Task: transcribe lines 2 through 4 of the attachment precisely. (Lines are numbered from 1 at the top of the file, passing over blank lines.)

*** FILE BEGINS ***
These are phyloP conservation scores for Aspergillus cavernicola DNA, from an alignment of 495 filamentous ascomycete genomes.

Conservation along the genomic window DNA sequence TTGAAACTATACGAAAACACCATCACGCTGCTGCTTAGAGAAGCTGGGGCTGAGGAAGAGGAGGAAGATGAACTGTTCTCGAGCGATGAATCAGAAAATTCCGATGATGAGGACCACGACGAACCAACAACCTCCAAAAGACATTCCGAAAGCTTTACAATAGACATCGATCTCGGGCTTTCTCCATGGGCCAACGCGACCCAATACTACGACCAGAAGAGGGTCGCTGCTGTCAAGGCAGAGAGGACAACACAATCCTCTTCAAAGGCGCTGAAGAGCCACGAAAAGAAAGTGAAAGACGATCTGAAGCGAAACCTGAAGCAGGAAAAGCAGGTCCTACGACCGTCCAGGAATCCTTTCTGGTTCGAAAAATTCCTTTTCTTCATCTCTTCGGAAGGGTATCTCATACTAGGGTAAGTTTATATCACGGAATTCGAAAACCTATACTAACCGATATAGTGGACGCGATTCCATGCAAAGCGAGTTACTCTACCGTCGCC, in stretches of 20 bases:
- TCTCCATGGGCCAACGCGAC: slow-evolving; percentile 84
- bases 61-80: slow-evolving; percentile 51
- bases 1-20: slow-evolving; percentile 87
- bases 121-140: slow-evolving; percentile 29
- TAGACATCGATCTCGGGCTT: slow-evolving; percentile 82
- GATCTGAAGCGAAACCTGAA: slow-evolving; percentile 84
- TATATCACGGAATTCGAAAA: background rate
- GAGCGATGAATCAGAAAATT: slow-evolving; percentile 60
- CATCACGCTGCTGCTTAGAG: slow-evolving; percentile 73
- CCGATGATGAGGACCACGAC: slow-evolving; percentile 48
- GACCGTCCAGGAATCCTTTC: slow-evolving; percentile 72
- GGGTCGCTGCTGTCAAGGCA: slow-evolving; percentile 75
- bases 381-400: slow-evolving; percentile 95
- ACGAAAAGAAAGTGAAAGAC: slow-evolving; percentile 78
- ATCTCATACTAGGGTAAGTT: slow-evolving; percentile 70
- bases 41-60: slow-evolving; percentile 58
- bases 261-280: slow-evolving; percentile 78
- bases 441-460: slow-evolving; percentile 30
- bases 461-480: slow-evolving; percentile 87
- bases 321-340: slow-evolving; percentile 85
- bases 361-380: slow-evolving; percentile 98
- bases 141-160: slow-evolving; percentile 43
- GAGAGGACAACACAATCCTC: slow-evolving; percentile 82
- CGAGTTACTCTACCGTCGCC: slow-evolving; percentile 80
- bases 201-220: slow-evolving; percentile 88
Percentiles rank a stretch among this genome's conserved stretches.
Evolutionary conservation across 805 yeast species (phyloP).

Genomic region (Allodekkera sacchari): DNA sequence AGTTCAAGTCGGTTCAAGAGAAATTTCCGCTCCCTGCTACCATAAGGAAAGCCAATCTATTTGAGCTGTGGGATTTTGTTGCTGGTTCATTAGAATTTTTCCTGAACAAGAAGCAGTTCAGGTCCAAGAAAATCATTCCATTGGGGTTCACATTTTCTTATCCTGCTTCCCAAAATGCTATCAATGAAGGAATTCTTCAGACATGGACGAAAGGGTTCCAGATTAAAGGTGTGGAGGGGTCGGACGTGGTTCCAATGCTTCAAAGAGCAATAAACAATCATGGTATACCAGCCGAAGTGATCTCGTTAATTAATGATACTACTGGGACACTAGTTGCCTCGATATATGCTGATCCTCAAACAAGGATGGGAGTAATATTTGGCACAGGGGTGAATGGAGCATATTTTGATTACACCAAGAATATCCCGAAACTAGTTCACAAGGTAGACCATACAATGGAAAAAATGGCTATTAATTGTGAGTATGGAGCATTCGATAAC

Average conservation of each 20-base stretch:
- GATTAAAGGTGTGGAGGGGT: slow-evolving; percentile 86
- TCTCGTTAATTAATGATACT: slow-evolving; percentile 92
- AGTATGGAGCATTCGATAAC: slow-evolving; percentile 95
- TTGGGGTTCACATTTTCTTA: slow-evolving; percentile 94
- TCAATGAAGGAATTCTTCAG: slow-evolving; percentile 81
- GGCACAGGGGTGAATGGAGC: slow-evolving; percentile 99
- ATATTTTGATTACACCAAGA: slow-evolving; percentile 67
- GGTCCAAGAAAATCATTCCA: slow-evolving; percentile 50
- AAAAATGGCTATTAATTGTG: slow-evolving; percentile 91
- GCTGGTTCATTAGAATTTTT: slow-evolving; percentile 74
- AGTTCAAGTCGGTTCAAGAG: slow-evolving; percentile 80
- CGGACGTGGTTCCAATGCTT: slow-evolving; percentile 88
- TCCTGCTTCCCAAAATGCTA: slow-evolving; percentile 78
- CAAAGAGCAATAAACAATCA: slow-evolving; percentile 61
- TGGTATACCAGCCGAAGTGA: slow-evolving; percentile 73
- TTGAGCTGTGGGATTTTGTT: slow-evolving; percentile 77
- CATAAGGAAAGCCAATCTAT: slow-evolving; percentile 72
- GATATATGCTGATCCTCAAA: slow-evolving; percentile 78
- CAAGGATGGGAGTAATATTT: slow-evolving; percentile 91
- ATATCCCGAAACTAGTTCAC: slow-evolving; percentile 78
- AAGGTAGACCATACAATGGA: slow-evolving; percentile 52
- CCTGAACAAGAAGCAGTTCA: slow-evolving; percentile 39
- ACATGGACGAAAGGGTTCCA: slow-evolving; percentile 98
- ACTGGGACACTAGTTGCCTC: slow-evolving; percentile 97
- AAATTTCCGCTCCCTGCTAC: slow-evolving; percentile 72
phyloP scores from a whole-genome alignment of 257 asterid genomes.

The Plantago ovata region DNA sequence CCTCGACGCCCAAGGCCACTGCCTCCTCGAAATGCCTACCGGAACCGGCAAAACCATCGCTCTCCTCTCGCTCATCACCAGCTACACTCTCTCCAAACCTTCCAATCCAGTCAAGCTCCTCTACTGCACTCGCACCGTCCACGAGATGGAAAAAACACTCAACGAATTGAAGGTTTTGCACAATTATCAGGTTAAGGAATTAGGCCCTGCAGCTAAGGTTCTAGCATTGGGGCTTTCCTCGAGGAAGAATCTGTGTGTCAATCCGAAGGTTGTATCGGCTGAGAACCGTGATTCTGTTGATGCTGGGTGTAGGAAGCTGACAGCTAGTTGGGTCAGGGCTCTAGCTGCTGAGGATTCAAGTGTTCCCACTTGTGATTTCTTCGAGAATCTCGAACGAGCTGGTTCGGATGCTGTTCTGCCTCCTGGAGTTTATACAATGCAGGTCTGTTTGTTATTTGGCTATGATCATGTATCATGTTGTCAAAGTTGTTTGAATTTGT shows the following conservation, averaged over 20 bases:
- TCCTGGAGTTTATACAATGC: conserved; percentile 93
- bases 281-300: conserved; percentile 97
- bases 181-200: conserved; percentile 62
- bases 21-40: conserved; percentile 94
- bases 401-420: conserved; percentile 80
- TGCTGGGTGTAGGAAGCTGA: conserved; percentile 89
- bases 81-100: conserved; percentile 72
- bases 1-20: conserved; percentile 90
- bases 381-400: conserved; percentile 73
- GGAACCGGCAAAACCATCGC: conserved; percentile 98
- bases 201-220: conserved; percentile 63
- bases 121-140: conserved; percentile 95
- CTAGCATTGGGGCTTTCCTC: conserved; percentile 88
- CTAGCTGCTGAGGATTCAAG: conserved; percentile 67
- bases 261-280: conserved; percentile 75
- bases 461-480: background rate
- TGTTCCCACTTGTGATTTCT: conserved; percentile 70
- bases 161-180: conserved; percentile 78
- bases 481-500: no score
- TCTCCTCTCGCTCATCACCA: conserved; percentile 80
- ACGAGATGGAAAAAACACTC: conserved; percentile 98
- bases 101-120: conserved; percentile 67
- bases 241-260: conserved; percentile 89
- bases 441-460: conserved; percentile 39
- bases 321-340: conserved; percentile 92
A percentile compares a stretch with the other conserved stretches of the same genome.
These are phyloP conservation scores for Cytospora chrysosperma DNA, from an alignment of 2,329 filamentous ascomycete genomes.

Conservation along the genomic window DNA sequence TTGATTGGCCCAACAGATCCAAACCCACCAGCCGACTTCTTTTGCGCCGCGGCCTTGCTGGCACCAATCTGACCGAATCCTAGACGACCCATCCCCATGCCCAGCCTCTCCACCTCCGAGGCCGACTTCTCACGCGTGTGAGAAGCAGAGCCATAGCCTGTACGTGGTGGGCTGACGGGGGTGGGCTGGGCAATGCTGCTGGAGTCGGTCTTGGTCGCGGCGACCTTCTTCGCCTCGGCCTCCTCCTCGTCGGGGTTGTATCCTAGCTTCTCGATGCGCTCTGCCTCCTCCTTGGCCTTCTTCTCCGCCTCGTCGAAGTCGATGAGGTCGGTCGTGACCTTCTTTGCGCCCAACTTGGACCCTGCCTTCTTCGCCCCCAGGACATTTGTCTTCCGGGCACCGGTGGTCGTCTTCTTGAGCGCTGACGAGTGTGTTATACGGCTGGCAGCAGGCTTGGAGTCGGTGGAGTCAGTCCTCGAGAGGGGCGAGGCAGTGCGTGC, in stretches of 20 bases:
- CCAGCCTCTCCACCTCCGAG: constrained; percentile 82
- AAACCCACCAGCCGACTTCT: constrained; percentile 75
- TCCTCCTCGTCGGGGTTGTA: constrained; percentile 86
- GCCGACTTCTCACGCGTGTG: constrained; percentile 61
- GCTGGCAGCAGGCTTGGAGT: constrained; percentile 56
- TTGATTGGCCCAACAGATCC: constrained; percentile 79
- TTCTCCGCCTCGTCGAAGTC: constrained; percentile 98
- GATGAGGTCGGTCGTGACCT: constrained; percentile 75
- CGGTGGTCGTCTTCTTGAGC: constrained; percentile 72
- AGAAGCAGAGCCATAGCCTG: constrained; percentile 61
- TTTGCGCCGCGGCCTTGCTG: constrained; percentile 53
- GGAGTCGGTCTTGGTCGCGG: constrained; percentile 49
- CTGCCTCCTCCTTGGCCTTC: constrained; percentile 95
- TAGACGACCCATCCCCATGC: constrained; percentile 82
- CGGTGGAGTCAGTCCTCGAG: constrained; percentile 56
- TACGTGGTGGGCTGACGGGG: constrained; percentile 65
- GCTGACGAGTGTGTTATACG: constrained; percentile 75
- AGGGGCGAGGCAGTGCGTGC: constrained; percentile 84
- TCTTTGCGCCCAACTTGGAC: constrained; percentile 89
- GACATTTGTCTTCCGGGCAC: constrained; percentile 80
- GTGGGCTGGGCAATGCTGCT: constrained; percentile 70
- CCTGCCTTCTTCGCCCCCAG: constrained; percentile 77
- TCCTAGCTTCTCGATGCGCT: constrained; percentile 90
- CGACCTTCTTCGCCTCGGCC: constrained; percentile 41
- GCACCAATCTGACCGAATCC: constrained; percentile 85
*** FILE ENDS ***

Conservation along the genomic window DNA sequence TTGAAACTATACGAAAACACCATCACGCTGCTGCTTAGAGAAGCTGGGGCTGAGGAAGAGGAGGAAGATGAACTGTTCTCGAGCGATGAATCAGAAAATTCCGATGATGAGGACCACGACGAACCAACAACCTCCAAAAGACATTCCGAAAGCTTTACAATAGACATCGATCTCGGGCTTTCTCCATGGGCCAACGCGACCCAATACTACGACCAGAAGAGGGTCGCTGCTGTCAAGGCAGAGAGGACAACACAATCCTCTTCAAAGGCGCTGAAGAGCCACGAAAAGAAAGTGAAAGACGATCTGAAGCGAAACCTGAAGCAGGAAAAGCAGGTCCTACGACCGTCCAGGAATCCTTTCTGGTTCGAAAAATTCCTTTTCTTCATCTCTTCGGAAGGGTATCTCATACTAGGGTAAGTTTATATCACGGAATTCGAAAACCTATACTAACCGATATAGTGGACGCGATTCCATGCAAAGCGAGTTACTCTACCGTCGCC, in stretches of 20 bases:
- TCTCCATGGGCCAACGCGAC: slow-evolving; percentile 84
- bases 61-80: slow-evolving; percentile 51